UNCWilmington
ECN 321
Department of Economics and Finance
Dr. Chris Dumas
Calculus Review
Calculus
Calculus is the study of the
rates of change
of interrelated variables.
It turns out that just about
all of economics is about the rates of change of interrelated variables; so, just about all of
economics is about calculus.
There are two main parts of calculus:
differentiation
and
integration
.
We will focus on
differentiation in this handout.
Differentiation
Differentiation
is the process of finding the rate of change of one variable with respect to
changes in another.
Suppose we have two variables, x and y, related together by function f:
y = f(x).
The
derivative
of y with respect to changes in x, denoted
dx
dy
, gives the change in y that results
from a small change in x.
If we graph the relationship of y and x, the change in y that results
from a small change in x is the
slope of the graph
; hence, the derivative
dx
dy
gives the
slope
of
the graph of the relationship between y and x
.
IT TURNS OUT THAT MANY IMPORTANT THINGS IN ECONOMICS ARE SLOPES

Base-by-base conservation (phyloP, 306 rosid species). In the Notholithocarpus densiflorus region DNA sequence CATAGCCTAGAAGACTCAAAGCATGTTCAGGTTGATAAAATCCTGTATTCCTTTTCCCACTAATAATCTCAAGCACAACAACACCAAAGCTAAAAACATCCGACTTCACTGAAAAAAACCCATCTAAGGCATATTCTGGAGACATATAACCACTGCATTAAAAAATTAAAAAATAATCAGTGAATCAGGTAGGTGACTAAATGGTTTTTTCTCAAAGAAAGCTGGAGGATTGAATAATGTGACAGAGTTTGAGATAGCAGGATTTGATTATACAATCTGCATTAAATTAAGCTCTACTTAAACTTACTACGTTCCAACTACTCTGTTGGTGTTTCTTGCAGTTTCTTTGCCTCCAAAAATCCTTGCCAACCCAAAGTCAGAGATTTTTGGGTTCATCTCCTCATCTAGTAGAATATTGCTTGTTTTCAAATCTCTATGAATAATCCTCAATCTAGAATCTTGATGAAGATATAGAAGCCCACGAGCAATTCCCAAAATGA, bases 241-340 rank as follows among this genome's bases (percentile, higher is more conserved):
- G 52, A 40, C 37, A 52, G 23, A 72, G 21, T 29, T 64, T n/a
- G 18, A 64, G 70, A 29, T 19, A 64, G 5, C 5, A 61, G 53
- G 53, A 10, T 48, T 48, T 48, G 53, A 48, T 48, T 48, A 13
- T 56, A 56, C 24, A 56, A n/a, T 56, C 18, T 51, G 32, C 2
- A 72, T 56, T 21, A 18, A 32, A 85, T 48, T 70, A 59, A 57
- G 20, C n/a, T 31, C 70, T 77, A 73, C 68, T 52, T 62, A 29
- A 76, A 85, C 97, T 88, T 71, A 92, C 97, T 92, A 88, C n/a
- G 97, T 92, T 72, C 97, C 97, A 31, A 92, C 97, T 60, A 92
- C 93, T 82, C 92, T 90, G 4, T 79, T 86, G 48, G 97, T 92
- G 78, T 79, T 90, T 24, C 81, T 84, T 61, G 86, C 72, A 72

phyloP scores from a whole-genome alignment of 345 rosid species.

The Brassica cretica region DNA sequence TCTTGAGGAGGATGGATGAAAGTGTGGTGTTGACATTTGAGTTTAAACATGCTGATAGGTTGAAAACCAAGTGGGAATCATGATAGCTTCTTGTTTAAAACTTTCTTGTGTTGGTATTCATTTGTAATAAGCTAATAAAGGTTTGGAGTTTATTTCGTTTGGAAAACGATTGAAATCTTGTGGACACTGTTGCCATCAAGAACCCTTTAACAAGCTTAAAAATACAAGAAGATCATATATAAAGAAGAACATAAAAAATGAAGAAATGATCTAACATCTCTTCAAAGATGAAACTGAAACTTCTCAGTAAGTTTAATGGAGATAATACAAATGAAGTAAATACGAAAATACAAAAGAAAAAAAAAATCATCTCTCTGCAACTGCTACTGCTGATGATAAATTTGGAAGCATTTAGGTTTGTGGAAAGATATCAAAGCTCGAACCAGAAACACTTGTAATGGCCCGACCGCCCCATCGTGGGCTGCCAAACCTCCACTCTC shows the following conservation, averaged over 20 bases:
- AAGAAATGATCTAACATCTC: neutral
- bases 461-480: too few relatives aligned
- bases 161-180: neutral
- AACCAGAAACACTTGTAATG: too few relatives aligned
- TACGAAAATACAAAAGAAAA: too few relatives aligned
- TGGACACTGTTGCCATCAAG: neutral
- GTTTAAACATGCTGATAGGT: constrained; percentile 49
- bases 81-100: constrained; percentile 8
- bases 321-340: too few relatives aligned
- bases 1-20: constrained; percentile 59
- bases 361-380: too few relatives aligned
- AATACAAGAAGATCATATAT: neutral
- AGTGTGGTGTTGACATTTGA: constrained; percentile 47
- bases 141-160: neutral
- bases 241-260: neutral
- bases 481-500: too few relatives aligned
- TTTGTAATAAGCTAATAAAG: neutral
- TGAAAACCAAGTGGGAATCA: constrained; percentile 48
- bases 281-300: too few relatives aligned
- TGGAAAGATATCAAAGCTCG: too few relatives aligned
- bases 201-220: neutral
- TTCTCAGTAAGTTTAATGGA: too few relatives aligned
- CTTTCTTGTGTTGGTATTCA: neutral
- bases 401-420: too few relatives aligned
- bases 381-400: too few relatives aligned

OF GRAPHS !!!!
THUS, MANY IMPORTANT THINGS IN ECONOMICS ARE DERIVATIVES !!!!
Amazingly
, marginal cost, marginal revenue, marginal product, marginal utility, marginal
benefit, marginal profit, and even part of the formula for elasticity are all derivatives!!!!!!
1
x
y
y = f(x)
dy/dx is the
slope
of the y = f(x) graph
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UNCWilmington
ECN 321
Department of Economics and Finance
Dr. Chris Dumas
Differentiation Rules for Common Functions of
One Independent Variable
:
In the rules below, dependent variable y is a function of one independent variable x.
In addition,
a, b and c are parameters, e is the base of natural logarithms, and f is a function.
A Constant
(The derivative of a constant is zero.)
If
y
= a,
then
dy/dx = 0
Examples:
If
y = 6,
then dy/dx = 0
If y = 1/2,
then dy/dx = 0
If y = 0,
then dy/dx = 0
Linear Function
If y = ax,
then
dy/dx = a
Examples:
If y = 6x,
then
dy/dx = 6
If y = 4x + 3z,
then dy/dx = 4
Exponent Power Function
If
y = ax
b
,
then
dy/dx = b[ax
(b1)
]
(Note: b can be a negative constant, or a fractional constant.)
Examples:
If y = 3x
5
,
then dy/dx = 5∙[3x
4
] = 15x
4
If y = 20x
3
,
then dy/dx = 3∙[20x
2
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 Fall '08
 Dumas
 Economics, Microeconomics, Derivative, Department of Economics and Finance, Dr. Chris Dumas

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